Jewelry Industry News Wire

Could Zircon Be the Next Spinel? Gem Experts Weigh In

New York City. March 22, 2021. Two weeks ago, a jeweler called Geoffrey Watt asking for blue zircon, a gemstone the dealer in mined stones, stocks. Not long after, the jeweler called back about his selection, adding a puzzling remark: “All blue zircon is pretty much not real, right?” The dealer at Mayer & Watt gave him a quick-and-dirty tutorial on zircon, the earth’s oldest gemstone.

Roger Dery Gemstones

“This is why zircon has a hard climb in the gem world,” sighs Watt. “People hear ‘sapphire’ and they know it’s real, but people hear ‘zircon’ and their mind travels to an unknown world.”

Mayer & Watt Gemstones

The name is one of the gem’s struggles in the marketplace, but the reality that it is abundant, brilliant (its dispersion rate is just below that of a diamond), reasonably priced, and available in larger sizes (than spinel) makes it an underdog gem poised for greater popularity. Consider the position of spinel 15 years ago and how it grew in significance because fine-quality rubies had grown pricy. Spinel is now a great alternative to fine ruby for color and price, making some dealers wonder if zircon could be the next up-and-comer to spinel, though there are a few important differences.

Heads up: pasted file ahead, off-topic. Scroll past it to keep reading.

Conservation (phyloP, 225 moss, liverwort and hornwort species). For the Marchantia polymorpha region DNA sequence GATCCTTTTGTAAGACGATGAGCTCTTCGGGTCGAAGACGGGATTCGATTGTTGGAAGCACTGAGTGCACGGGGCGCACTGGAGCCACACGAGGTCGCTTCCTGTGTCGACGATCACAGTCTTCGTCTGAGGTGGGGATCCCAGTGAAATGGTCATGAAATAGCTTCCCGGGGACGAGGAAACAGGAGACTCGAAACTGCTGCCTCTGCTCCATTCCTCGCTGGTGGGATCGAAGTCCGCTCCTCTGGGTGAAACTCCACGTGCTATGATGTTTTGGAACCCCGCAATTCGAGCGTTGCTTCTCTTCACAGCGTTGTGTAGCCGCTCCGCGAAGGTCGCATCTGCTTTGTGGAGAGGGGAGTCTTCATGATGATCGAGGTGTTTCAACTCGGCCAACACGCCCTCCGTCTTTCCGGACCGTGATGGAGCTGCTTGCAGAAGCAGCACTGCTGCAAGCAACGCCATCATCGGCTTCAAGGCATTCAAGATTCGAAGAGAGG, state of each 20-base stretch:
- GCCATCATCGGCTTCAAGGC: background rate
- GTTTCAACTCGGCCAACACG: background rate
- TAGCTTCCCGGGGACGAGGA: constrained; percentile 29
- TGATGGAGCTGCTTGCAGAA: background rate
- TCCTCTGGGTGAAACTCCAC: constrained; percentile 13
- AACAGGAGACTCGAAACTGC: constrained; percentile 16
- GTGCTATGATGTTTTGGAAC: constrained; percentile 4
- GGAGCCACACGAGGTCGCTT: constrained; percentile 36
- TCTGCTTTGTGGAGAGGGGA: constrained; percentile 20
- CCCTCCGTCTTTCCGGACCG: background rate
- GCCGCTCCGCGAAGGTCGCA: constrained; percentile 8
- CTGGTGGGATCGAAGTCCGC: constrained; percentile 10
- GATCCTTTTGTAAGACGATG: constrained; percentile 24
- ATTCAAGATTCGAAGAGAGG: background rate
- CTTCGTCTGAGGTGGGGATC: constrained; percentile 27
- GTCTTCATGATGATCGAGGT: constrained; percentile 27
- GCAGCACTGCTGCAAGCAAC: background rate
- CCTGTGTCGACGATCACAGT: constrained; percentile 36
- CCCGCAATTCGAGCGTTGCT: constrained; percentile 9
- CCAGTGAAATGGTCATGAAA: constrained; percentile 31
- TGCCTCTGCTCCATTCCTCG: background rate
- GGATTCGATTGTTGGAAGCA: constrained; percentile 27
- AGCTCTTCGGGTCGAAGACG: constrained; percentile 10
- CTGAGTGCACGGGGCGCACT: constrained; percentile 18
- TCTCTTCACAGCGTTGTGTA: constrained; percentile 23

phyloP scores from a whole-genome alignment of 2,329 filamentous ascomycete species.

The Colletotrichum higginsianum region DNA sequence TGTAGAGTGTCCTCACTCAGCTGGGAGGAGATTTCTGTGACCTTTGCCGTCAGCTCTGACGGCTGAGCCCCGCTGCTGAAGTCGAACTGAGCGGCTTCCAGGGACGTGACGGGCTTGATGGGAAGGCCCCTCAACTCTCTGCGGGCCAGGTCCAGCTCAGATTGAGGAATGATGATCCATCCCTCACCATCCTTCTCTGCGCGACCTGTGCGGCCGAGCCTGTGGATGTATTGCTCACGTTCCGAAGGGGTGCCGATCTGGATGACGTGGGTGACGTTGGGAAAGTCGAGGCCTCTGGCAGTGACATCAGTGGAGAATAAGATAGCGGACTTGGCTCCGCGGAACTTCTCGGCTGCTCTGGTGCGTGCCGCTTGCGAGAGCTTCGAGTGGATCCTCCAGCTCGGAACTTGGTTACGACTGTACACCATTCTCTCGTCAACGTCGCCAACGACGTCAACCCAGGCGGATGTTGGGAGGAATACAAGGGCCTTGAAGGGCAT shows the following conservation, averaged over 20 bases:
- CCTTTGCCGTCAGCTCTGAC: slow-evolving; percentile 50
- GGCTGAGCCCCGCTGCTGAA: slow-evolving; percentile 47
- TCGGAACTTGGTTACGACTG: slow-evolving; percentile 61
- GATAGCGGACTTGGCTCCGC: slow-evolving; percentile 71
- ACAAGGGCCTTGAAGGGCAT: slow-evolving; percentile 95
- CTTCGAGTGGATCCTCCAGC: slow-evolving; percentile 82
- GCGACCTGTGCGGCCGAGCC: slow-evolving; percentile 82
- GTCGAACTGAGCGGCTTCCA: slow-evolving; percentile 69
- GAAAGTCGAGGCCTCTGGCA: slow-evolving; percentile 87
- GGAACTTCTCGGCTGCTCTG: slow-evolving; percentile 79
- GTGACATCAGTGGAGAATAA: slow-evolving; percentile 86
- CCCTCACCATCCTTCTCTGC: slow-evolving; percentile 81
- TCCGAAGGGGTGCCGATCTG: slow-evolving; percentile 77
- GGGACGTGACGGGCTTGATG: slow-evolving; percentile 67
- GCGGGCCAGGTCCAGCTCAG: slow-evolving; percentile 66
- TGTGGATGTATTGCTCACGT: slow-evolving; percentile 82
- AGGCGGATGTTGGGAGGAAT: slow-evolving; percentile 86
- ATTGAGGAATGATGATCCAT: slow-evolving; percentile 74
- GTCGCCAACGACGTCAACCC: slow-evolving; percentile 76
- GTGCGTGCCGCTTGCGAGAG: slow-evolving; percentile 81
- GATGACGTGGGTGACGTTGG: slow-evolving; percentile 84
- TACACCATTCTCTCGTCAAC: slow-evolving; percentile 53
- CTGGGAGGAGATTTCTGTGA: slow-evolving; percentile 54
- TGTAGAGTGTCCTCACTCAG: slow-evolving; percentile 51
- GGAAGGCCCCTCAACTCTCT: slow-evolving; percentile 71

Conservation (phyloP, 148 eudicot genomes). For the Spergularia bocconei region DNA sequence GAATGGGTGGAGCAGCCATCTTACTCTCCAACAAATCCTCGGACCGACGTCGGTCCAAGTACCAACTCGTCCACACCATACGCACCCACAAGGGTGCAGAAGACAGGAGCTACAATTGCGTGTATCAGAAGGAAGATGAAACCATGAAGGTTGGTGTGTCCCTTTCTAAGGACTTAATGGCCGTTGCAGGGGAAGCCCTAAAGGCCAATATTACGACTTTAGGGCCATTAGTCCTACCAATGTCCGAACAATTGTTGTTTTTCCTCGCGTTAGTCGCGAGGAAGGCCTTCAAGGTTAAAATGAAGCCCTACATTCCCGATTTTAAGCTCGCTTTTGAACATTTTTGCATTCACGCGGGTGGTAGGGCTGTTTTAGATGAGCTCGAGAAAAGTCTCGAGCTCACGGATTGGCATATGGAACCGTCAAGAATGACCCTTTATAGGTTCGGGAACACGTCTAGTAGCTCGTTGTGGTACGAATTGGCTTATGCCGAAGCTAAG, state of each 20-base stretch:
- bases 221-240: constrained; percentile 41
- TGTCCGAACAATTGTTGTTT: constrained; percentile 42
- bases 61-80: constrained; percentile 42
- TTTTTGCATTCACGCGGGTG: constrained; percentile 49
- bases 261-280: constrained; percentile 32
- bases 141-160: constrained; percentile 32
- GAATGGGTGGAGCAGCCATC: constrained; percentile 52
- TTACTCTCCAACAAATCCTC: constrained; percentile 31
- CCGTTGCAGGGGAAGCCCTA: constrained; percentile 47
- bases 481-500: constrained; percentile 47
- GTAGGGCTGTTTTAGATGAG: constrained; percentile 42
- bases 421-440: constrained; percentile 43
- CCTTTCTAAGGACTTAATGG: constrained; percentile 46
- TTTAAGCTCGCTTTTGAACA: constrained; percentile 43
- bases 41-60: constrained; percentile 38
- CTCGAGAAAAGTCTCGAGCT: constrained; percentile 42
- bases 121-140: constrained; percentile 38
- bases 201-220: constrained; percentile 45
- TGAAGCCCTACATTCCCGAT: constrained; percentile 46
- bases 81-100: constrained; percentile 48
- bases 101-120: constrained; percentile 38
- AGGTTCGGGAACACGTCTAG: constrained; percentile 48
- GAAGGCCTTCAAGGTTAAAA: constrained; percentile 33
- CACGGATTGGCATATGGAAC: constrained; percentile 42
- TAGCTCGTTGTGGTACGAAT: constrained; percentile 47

“I have been seeing more zircons in the Spectrum & Cutting Edge Awards, but I’ve also been seeing a whole lot of spinel in the past five years,” notes Douglas K. Hucker, CEO of the American Gem Trade Association, the group responsible for those awards.

Zircon Versus Spinel

Differences between the two mined gems start with sources. Both gems are found worldwide, with the most important deposits of zircon in Cambodia, Sri Lanka, and Tanzania, while spinel’s come from Myanmar (formerly Burma), Tanzania, and Vietnam.

The gems also differ in availability, cost, and durability. Zircon is more abundant than spinel, making it less expensive, and fine qualities and sizes of zircons are more readily available than for spinel. Spinel, however, is a more durable gem, 8.0 on the Mohs scale versus a 7.5 for zircon. Origin factors into pricing for spinel, with Mahenge spinel from Tanzania commanding higher prices, just as a Ceylon moniker does for sapphires.

Spinel also needs less treatment to be attractive, while some estimates put 85 percent of all blue zircon as heated to achieve neon colors—gems that rival pricy Paraiba tourmaline for a fraction of the cost. Natural colors of brown zircon, too, almost always make viewers think they’re looking at diamonds because of zircon’s high refractive index or natural sparkle.

But when it comes to the ruby-like colors of red, spinel reigns supreme, which is why demand for it has grown so much, causing prices to rise. Red zircons are rare; rose-colored zircons are more plentiful.